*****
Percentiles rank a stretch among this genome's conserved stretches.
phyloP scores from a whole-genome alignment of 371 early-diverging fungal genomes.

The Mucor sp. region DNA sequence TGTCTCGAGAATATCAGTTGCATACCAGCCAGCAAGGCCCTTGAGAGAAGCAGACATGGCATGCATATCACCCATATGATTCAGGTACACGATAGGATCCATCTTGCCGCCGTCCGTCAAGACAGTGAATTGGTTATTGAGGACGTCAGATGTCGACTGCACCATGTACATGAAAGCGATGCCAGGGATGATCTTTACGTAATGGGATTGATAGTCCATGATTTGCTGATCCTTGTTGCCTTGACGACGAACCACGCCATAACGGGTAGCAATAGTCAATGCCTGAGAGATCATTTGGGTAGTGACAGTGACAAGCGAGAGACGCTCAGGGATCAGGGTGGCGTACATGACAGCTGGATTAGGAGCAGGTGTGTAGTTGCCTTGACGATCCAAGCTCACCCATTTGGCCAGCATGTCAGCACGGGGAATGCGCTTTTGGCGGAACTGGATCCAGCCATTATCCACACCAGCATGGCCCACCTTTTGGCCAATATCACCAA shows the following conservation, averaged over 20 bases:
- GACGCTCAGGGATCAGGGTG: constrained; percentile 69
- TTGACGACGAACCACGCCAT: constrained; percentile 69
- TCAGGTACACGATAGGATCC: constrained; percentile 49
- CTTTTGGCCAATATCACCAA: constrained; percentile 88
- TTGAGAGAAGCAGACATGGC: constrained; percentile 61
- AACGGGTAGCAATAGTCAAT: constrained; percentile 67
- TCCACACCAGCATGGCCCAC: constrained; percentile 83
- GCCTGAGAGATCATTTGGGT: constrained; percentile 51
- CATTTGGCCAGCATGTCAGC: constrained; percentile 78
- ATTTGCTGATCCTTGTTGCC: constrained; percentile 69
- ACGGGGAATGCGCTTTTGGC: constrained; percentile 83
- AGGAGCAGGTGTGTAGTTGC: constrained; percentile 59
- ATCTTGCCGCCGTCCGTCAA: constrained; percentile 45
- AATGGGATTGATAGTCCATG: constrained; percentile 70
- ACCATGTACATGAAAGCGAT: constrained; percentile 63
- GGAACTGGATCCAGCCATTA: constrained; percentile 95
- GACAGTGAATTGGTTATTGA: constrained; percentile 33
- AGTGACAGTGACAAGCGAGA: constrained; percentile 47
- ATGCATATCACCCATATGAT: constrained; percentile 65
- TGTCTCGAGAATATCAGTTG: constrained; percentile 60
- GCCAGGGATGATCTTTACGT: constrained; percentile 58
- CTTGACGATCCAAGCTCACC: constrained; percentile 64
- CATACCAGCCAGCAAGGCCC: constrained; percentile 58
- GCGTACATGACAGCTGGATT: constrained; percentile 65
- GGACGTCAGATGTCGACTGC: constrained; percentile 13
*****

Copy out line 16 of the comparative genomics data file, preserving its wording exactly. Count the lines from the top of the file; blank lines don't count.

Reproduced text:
- ATCTTGCCGCCGTCCGTCAA: constrained; percentile 45